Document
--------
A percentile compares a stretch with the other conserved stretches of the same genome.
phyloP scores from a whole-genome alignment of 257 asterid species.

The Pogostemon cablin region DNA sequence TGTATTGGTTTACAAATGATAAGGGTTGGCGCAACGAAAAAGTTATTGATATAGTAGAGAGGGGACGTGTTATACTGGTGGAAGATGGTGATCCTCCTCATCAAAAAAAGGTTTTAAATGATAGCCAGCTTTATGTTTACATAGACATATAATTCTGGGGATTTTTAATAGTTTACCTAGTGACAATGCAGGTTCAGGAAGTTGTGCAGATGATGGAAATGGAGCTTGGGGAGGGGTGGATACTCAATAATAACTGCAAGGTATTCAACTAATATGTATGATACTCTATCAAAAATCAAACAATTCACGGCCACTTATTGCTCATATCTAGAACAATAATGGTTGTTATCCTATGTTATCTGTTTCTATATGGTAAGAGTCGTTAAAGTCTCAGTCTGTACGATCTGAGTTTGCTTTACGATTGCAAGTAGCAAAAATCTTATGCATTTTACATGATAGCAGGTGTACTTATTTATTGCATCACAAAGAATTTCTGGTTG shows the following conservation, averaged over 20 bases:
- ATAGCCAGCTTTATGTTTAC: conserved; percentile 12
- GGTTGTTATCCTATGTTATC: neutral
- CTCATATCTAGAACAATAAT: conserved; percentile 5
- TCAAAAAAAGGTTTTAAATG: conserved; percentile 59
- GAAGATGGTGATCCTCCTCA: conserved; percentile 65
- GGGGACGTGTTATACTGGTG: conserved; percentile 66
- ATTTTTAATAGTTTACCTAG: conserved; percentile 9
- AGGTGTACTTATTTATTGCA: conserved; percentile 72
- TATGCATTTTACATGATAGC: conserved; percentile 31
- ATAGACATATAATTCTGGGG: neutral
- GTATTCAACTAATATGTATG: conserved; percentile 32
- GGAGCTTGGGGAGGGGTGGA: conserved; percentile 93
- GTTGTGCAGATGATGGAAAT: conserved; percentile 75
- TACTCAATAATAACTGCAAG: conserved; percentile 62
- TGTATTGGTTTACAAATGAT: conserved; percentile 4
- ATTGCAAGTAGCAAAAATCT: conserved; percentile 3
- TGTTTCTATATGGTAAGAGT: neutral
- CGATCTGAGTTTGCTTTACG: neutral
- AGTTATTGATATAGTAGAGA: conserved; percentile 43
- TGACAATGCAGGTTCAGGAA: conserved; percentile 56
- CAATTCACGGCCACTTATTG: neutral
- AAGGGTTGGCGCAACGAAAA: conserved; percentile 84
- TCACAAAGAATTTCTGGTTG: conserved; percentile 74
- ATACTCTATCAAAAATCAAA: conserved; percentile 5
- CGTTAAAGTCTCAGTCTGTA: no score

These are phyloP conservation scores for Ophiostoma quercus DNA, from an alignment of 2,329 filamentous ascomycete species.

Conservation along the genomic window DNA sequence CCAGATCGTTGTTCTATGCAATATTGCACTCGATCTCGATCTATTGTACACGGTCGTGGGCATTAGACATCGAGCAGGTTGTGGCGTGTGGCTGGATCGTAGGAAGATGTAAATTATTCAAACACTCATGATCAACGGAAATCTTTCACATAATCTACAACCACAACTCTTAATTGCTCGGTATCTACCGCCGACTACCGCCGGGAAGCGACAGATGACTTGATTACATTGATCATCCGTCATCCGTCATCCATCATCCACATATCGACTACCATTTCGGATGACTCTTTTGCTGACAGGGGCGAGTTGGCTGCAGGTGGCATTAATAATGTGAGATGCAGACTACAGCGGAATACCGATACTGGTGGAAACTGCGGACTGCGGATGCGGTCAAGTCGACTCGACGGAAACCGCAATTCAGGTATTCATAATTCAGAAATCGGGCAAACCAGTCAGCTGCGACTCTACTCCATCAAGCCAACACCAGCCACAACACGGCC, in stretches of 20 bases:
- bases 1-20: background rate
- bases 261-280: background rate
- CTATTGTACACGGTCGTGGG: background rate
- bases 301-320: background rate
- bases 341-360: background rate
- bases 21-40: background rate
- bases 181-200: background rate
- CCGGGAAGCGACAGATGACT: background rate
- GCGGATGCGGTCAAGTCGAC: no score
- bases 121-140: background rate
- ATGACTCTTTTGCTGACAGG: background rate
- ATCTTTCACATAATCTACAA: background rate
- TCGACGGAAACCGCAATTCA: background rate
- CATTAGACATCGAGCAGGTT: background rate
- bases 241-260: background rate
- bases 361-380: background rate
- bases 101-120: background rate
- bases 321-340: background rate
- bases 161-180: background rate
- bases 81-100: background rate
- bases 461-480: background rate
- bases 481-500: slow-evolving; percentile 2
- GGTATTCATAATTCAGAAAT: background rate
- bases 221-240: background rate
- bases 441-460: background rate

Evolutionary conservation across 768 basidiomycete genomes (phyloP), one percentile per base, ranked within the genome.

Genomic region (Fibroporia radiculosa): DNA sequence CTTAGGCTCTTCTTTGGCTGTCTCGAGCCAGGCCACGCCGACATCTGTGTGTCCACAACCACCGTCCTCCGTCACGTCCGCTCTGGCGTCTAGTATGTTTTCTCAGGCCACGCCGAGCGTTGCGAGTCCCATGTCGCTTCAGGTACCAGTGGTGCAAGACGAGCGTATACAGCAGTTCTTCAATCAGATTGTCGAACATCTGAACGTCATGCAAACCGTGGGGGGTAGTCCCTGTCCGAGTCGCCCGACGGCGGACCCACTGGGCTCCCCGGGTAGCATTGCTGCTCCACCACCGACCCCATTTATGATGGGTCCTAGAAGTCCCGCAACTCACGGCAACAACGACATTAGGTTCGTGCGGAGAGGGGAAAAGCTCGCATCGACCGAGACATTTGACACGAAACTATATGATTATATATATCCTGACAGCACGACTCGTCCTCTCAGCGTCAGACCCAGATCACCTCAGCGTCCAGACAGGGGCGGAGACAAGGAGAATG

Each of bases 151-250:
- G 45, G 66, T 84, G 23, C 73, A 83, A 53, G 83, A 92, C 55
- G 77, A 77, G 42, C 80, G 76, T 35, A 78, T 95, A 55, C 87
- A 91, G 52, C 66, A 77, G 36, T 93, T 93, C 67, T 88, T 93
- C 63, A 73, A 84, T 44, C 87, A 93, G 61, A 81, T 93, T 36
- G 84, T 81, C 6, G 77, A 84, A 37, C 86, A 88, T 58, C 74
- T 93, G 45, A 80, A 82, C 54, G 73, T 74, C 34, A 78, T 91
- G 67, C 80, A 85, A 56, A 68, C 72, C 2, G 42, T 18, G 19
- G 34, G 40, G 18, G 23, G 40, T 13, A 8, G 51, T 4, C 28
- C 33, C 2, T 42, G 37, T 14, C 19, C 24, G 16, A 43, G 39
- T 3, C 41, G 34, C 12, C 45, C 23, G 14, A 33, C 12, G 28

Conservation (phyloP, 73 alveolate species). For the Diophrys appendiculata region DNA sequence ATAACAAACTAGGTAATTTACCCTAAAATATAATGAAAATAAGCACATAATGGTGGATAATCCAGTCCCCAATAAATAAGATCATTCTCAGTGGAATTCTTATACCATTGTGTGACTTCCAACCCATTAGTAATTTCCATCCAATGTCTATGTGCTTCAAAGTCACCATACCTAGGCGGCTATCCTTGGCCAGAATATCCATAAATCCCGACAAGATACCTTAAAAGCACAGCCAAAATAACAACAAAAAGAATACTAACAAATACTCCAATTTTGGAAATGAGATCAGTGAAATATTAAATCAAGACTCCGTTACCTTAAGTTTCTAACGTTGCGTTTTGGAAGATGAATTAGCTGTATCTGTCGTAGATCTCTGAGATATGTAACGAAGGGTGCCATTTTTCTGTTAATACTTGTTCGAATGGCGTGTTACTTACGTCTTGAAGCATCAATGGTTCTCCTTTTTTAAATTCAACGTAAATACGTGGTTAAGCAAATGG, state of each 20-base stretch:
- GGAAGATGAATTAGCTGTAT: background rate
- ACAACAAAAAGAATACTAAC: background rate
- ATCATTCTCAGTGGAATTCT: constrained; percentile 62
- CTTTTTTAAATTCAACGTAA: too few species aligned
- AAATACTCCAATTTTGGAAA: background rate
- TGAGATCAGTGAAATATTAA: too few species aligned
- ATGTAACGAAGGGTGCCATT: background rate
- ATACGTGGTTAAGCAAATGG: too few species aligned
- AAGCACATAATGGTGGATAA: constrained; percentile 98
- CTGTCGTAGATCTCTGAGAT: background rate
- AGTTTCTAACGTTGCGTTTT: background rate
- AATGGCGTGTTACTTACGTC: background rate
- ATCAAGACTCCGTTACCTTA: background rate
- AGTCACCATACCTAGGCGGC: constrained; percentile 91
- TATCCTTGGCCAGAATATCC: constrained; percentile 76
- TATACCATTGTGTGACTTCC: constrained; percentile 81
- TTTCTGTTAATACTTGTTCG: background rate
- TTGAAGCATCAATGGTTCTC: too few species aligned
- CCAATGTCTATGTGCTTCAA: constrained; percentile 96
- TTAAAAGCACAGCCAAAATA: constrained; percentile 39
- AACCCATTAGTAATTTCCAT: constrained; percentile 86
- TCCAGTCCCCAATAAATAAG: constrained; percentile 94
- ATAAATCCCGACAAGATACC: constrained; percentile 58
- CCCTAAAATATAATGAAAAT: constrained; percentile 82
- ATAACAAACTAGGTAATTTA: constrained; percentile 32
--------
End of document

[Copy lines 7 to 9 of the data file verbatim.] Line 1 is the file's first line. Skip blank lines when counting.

- TCAAAAAAAGGTTTTAAATG: conserved; percentile 59
- GAAGATGGTGATCCTCCTCA: conserved; percentile 65
- GGGGACGTGTTATACTGGTG: conserved; percentile 66